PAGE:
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Interesting things happen when people put their confidence in you.  Suddenly you have to perform. I’ve heard Hollywood stars say, “Fake it ’till you make it,” and that resonates. I think most of us do the same daily, because our ancestor, that shadowy Prometheus, pushes us out of our comfort zones into the hallways we’ve wanted all our lives. We’ve got the fire, we stole it from on high and now we’re not sure what to do with it, but by god we’re not going to give it up.   Sometimes the hallways aren’t the dream we dreamed they would be, and that’s all right. We find ourselves in new lands, new challenges, successes and failures await.  Will we fight or will we succumb?

I must have asked my coworkers how to get to the building in Manhattan where the boss was sending me. I’m not sure he believed in me, but he assumed I was capable of finding my way in the garment district. I was happy that he thought I was capable, perhaps I’d esteemed myself at the front desk and I wanted to continue to perform and elevate myself in the company.  There was no internet for me to ask, like some kind of Magic 8 Ball or Medusan cauldron how to get around. I was still living at home but had my own car, and I had to figure out Manhattan on my own.  Best I can recall I told mom I’d call her when I got there at some point, as cellphones and Android were not available.  I got there somehow by the Beacon train and walked some blocks to their building, excited to be dressed fairly fashionably (for a country mouse, anyway), walking around like I knew what I was doing, smelling the smells, observing everything hungrily, and warily. In the office, I observed the goings-on, ate their delivered subs with relish, no pun intended and made small talk. They gave me very little to do. I got home somehow and the next day was interviewed by the boss.  He didn’t send me there to observe the office so I could become a fixture there, something I was hoping for. It appears that I was a spy, a weak one, nothing more, telling him what was going on while he was away. I told him what he wanted to know, then he put me back into my receptionist chair where I felt weak and ineffectual.  I wanted to climb higher, all that ambition without internet or cell phone. Well. I left his company eventually because I was tired of cleaning the bathroom, pitting dates, repackaging soaking, stinking apricots, and dealing with a zealous employee.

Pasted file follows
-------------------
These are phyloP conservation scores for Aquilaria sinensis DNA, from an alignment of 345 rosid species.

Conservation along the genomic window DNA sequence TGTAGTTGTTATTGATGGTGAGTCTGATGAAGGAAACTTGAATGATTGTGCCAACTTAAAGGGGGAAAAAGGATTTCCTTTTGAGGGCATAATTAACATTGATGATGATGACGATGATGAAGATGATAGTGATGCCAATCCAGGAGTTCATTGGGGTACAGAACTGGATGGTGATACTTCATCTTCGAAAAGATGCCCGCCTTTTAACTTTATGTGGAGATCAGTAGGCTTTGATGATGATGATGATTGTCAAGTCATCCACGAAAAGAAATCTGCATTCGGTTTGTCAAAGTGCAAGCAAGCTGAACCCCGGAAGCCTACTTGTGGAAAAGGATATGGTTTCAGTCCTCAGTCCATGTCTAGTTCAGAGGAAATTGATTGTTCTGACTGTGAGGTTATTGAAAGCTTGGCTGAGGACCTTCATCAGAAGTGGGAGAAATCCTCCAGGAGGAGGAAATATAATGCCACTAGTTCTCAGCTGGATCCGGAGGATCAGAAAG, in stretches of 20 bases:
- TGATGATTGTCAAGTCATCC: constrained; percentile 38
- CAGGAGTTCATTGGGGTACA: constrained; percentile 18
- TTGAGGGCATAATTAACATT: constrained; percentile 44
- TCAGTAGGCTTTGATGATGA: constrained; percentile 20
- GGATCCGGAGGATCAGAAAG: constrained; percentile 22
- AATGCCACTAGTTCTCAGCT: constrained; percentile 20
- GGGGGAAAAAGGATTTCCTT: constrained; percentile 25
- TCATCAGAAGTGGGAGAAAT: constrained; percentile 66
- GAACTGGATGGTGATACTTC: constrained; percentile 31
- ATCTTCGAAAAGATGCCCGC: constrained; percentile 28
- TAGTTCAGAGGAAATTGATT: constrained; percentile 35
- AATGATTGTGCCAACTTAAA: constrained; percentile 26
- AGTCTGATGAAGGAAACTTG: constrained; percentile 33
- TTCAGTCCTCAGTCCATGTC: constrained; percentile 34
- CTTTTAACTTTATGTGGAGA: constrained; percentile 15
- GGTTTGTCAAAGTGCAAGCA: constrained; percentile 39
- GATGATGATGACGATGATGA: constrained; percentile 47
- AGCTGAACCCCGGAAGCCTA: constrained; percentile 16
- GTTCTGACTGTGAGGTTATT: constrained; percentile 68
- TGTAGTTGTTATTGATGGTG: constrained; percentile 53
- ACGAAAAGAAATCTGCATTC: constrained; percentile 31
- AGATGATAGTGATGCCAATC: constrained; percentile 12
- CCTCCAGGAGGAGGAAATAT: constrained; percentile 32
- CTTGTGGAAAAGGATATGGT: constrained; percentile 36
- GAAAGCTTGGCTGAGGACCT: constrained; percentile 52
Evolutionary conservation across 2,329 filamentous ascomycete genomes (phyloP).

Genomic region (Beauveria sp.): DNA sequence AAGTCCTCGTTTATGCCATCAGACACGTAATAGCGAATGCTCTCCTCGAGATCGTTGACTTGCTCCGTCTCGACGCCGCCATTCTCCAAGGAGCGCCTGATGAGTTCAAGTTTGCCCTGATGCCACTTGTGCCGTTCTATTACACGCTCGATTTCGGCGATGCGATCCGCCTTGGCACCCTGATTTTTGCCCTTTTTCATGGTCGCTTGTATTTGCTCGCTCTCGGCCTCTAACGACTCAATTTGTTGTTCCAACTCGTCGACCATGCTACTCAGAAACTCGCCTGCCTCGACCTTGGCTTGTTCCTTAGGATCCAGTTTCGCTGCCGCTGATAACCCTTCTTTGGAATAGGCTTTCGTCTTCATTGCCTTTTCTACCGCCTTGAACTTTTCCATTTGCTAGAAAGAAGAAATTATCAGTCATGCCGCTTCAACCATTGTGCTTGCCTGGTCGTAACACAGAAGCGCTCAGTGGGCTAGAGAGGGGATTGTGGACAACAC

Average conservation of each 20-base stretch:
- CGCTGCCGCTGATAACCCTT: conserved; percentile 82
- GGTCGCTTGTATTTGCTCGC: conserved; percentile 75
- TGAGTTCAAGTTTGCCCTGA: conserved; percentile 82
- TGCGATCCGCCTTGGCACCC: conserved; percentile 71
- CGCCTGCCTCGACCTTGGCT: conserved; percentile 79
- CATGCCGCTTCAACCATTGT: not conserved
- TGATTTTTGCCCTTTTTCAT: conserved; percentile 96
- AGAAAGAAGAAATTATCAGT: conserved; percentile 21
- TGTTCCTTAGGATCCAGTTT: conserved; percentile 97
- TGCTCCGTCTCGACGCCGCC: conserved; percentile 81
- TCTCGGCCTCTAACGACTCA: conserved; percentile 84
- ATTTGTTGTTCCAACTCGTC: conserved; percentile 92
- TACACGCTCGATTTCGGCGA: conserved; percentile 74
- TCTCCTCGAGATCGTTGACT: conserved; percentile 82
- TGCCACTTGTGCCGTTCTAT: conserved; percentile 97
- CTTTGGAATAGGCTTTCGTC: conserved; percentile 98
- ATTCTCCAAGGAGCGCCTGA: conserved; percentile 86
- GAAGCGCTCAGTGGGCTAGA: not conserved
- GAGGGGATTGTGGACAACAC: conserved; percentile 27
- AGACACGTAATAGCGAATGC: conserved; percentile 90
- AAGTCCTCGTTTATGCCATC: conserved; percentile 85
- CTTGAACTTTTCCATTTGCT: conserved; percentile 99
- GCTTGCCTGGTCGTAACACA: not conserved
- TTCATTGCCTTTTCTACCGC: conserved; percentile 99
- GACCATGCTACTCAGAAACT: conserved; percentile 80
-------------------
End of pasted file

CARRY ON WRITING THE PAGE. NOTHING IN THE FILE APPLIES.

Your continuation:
I drove to Omaha last July because I wanted to (and for many reasons.) I laugh now thinking about how we relied on his magic talking box to help us find a restaurant nearby.  God, the soaking Blue Ridge parkway in West Virginia, steaming after the rain….  I drove through Tennessee and Alabama so I could see what makes this world, my world. I am grateful for GPS to get me through the wrong turns I made. My spiral-bound road atlas is large and I’ve traced pink lines across the places I’ve been so far.  I drove those lines without calling momma for directions or my dad for anything.

I’m faking it until I make it as a person. A woman. A writer.  And I’m not ashamed to say it.